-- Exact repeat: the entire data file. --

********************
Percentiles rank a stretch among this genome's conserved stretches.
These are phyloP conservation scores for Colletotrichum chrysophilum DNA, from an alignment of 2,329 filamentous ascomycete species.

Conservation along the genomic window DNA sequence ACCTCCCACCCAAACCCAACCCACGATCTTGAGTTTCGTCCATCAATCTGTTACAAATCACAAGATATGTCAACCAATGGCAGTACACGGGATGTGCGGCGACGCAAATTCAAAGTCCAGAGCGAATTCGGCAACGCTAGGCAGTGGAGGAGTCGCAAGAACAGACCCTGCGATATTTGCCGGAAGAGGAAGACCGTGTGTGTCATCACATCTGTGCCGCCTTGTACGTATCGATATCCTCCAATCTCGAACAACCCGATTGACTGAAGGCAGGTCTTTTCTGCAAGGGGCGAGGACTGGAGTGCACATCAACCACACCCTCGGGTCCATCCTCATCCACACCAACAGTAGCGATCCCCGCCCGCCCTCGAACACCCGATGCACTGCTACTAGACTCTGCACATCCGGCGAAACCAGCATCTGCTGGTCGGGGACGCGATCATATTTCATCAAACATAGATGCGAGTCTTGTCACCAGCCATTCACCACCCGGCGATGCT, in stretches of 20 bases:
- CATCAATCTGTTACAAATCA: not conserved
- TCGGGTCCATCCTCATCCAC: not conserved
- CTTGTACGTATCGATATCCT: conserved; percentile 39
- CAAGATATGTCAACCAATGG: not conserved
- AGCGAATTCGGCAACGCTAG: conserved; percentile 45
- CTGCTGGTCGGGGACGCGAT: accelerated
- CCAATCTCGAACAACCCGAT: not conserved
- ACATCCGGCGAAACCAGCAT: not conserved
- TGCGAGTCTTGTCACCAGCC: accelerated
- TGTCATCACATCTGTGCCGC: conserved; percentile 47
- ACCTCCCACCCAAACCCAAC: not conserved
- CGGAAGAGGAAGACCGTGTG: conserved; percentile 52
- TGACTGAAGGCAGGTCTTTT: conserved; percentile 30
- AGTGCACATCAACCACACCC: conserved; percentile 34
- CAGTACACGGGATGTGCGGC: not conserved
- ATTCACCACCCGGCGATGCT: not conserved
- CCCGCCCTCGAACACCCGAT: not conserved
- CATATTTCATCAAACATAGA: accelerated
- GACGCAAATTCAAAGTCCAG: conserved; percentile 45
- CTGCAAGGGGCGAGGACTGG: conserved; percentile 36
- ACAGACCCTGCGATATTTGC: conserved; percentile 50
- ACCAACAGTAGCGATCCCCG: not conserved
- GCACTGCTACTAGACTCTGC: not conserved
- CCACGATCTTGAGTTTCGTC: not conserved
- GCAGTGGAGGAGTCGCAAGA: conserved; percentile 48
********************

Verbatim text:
Percentiles rank a stretch among this genome's conserved stretches.
These are phyloP conservation scores for Colletotrichum chrysophilum DNA, from an alignment of 2,329 filamentous ascomycete species.

Conservation along the genomic window DNA sequence ACCTCCCACCCAAACCCAACCCACGATCTTGAGTTTCGTCCATCAATCTGTTACAAATCACAAGATATGTCAACCAATGGCAGTACACGGGATGTGCGGCGACGCAAATTCAAAGTCCAGAGCGAATTCGGCAACGCTAGGCAGTGGAGGAGTCGCAAGAACAGACCCTGCGATATTTGCCGGAAGAGGAAGACCGTGTGTGTCATCACATCTGTGCCGCCTTGTACGTATCGATATCCTCCAATCTCGAACAACCCGATTGACTGAAGGCAGGTCTTTTCTGCAAGGGGCGAGGACTGGAGTGCACATCAACCACACCCTCGGGTCCATCCTCATCCACACCAACAGTAGCGATCCCCGCCCGCCCTCGAACACCCGATGCACTGCTACTAGACTCTGCACATCCGGCGAAACCAGCATCTGCTGGTCGGGGACGCGATCATATTTCATCAAACATAGATGCGAGTCTTGTCACCAGCCATTCACCACCCGGCGATGCT, in stretches of 20 bases:
- CATCAATCTGTTACAAATCA: not conserved
- TCGGGTCCATCCTCATCCAC: not conserved
- CTTGTACGTATCGATATCCT: conserved; percentile 39
- CAAGATATGTCAACCAATGG: not conserved
- AGCGAATTCGGCAACGCTAG: conserved; percentile 45
- CTGCTGGTCGGGGACGCGAT: accelerated
- CCAATCTCGAACAACCCGAT: not conserved
- ACATCCGGCGAAACCAGCAT: not conserved
- TGCGAGTCTTGTCACCAGCC: accelerated
- TGTCATCACATCTGTGCCGC: conserved; percentile 47
- ACCTCCCACCCAAACCCAAC: not conserved
- CGGAAGAGGAAGACCGTGTG: conserved; percentile 52
- TGACTGAAGGCAGGTCTTTT: conserved; percentile 30
- AGTGCACATCAACCACACCC: conserved; percentile 34
- CAGTACACGGGATGTGCGGC: not conserved
- ATTCACCACCCGGCGATGCT: not conserved
- CCCGCCCTCGAACACCCGAT: not conserved
- CATATTTCATCAAACATAGA: accelerated
- GACGCAAATTCAAAGTCCAG: conserved; percentile 45
- CTGCAAGGGGCGAGGACTGG: conserved; percentile 36
- ACAGACCCTGCGATATTTGC: conserved; percentile 50
- ACCAACAGTAGCGATCCCCG: not conserved
- GCACTGCTACTAGACTCTGC: not conserved
- CCACGATCTTGAGTTTCGTC: not conserved
- GCAGTGGAGGAGTCGCAAGA: conserved; percentile 48